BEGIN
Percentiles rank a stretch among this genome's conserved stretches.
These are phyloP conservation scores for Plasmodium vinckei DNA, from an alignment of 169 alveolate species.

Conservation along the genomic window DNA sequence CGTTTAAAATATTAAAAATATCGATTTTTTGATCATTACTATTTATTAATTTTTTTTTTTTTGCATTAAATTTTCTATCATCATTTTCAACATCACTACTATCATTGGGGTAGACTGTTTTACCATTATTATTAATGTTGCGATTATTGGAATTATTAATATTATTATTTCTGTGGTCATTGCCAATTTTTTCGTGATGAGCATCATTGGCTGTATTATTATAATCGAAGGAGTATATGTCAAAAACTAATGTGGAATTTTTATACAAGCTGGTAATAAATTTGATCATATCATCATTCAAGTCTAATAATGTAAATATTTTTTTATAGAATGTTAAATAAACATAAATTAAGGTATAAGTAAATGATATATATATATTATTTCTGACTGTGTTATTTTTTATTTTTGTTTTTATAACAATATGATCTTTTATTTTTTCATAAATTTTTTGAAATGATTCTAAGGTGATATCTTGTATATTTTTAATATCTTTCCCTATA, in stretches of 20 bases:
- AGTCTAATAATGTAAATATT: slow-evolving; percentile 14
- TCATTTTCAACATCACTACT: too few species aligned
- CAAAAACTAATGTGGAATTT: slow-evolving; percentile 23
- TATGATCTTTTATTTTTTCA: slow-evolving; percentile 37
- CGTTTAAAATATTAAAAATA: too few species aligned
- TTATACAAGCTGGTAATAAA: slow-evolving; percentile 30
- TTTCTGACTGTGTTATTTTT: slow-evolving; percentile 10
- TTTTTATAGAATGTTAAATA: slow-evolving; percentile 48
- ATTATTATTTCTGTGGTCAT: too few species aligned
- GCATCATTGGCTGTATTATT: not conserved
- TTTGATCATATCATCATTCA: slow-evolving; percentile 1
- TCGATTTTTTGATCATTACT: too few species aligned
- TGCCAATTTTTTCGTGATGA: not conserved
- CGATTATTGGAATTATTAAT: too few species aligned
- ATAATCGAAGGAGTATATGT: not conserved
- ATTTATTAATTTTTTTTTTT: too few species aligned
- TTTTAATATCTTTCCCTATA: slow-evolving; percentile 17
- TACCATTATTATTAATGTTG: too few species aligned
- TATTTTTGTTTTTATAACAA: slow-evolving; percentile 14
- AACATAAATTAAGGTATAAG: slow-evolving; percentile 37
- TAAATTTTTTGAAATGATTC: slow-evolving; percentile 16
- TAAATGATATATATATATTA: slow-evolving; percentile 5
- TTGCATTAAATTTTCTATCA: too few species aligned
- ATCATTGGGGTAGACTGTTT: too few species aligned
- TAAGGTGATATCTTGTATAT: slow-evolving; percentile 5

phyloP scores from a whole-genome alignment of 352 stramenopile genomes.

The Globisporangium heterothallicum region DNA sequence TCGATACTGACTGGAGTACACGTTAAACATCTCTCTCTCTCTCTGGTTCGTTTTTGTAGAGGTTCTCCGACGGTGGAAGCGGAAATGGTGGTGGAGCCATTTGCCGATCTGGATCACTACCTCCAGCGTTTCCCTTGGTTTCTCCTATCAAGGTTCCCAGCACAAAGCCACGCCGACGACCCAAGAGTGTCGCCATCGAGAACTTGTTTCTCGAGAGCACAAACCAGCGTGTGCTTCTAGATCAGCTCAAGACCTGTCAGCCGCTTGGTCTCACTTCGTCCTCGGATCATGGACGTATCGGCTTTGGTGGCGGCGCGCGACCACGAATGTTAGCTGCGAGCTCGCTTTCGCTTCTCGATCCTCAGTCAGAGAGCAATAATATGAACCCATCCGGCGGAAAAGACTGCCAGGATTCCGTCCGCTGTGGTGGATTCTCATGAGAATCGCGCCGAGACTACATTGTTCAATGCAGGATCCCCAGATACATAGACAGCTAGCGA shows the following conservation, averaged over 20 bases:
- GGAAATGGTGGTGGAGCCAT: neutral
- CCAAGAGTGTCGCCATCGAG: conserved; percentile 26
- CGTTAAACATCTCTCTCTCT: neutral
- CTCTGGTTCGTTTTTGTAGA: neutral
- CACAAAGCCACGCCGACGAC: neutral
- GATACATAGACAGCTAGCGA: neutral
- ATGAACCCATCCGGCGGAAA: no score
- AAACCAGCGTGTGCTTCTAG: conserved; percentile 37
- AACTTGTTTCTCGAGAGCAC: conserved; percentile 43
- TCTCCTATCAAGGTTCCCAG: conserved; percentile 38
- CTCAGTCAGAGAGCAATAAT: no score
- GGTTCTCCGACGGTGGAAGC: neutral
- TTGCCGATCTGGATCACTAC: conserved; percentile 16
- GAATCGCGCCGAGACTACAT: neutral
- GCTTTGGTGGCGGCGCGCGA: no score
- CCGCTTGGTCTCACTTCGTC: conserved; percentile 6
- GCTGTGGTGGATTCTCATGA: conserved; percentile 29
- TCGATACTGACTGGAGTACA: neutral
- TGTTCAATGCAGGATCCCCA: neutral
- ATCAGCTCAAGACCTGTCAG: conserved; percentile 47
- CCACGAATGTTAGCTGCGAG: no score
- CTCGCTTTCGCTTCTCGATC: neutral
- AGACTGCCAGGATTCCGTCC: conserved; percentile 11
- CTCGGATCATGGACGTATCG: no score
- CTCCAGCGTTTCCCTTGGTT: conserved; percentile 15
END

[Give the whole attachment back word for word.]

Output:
Percentiles rank a stretch among this genome's conserved stretches.
These are phyloP conservation scores for Plasmodium vinckei DNA, from an alignment of 169 alveolate species.

Conservation along the genomic window DNA sequence CGTTTAAAATATTAAAAATATCGATTTTTTGATCATTACTATTTATTAATTTTTTTTTTTTTGCATTAAATTTTCTATCATCATTTTCAACATCACTACTATCATTGGGGTAGACTGTTTTACCATTATTATTAATGTTGCGATTATTGGAATTATTAATATTATTATTTCTGTGGTCATTGCCAATTTTTTCGTGATGAGCATCATTGGCTGTATTATTATAATCGAAGGAGTATATGTCAAAAACTAATGTGGAATTTTTATACAAGCTGGTAATAAATTTGATCATATCATCATTCAAGTCTAATAATGTAAATATTTTTTTATAGAATGTTAAATAAACATAAATTAAGGTATAAGTAAATGATATATATATATTATTTCTGACTGTGTTATTTTTTATTTTTGTTTTTATAACAATATGATCTTTTATTTTTTCATAAATTTTTTGAAATGATTCTAAGGTGATATCTTGTATATTTTTAATATCTTTCCCTATA, in stretches of 20 bases:
- AGTCTAATAATGTAAATATT: slow-evolving; percentile 14
- TCATTTTCAACATCACTACT: too few species aligned
- CAAAAACTAATGTGGAATTT: slow-evolving; percentile 23
- TATGATCTTTTATTTTTTCA: slow-evolving; percentile 37
- CGTTTAAAATATTAAAAATA: too few species aligned
- TTATACAAGCTGGTAATAAA: slow-evolving; percentile 30
- TTTCTGACTGTGTTATTTTT: slow-evolving; percentile 10
- TTTTTATAGAATGTTAAATA: slow-evolving; percentile 48
- ATTATTATTTCTGTGGTCAT: too few species aligned
- GCATCATTGGCTGTATTATT: not conserved
- TTTGATCATATCATCATTCA: slow-evolving; percentile 1
- TCGATTTTTTGATCATTACT: too few species aligned
- TGCCAATTTTTTCGTGATGA: not conserved
- CGATTATTGGAATTATTAAT: too few species aligned
- ATAATCGAAGGAGTATATGT: not conserved
- ATTTATTAATTTTTTTTTTT: too few species aligned
- TTTTAATATCTTTCCCTATA: slow-evolving; percentile 17
- TACCATTATTATTAATGTTG: too few species aligned
- TATTTTTGTTTTTATAACAA: slow-evolving; percentile 14
- AACATAAATTAAGGTATAAG: slow-evolving; percentile 37
- TAAATTTTTTGAAATGATTC: slow-evolving; percentile 16
- TAAATGATATATATATATTA: slow-evolving; percentile 5
- TTGCATTAAATTTTCTATCA: too few species aligned
- ATCATTGGGGTAGACTGTTT: too few species aligned
- TAAGGTGATATCTTGTATAT: slow-evolving; percentile 5

phyloP scores from a whole-genome alignment of 352 stramenopile genomes.

The Globisporangium heterothallicum region DNA sequence TCGATACTGACTGGAGTACACGTTAAACATCTCTCTCTCTCTCTGGTTCGTTTTTGTAGAGGTTCTCCGACGGTGGAAGCGGAAATGGTGGTGGAGCCATTTGCCGATCTGGATCACTACCTCCAGCGTTTCCCTTGGTTTCTCCTATCAAGGTTCCCAGCACAAAGCCACGCCGACGACCCAAGAGTGTCGCCATCGAGAACTTGTTTCTCGAGAGCACAAACCAGCGTGTGCTTCTAGATCAGCTCAAGACCTGTCAGCCGCTTGGTCTCACTTCGTCCTCGGATCATGGACGTATCGGCTTTGGTGGCGGCGCGCGACCACGAATGTTAGCTGCGAGCTCGCTTTCGCTTCTCGATCCTCAGTCAGAGAGCAATAATATGAACCCATCCGGCGGAAAAGACTGCCAGGATTCCGTCCGCTGTGGTGGATTCTCATGAGAATCGCGCCGAGACTACATTGTTCAATGCAGGATCCCCAGATACATAGACAGCTAGCGA shows the following conservation, averaged over 20 bases:
- GGAAATGGTGGTGGAGCCAT: neutral
- CCAAGAGTGTCGCCATCGAG: conserved; percentile 26
- CGTTAAACATCTCTCTCTCT: neutral
- CTCTGGTTCGTTTTTGTAGA: neutral
- CACAAAGCCACGCCGACGAC: neutral
- GATACATAGACAGCTAGCGA: neutral
- ATGAACCCATCCGGCGGAAA: no score
- AAACCAGCGTGTGCTTCTAG: conserved; percentile 37
- AACTTGTTTCTCGAGAGCAC: conserved; percentile 43
- TCTCCTATCAAGGTTCCCAG: conserved; percentile 38
- CTCAGTCAGAGAGCAATAAT: no score
- GGTTCTCCGACGGTGGAAGC: neutral
- TTGCCGATCTGGATCACTAC: conserved; percentile 16
- GAATCGCGCCGAGACTACAT: neutral
- GCTTTGGTGGCGGCGCGCGA: no score
- CCGCTTGGTCTCACTTCGTC: conserved; percentile 6
- GCTGTGGTGGATTCTCATGA: conserved; percentile 29
- TCGATACTGACTGGAGTACA: neutral
- TGTTCAATGCAGGATCCCCA: neutral
- ATCAGCTCAAGACCTGTCAG: conserved; percentile 47
- CCACGAATGTTAGCTGCGAG: no score
- CTCGCTTTCGCTTCTCGATC: neutral
- AGACTGCCAGGATTCCGTCC: conserved; percentile 11
- CTCGGATCATGGACGTATCG: no score
- CTCCAGCGTTTCCCTTGGTT: conserved; percentile 15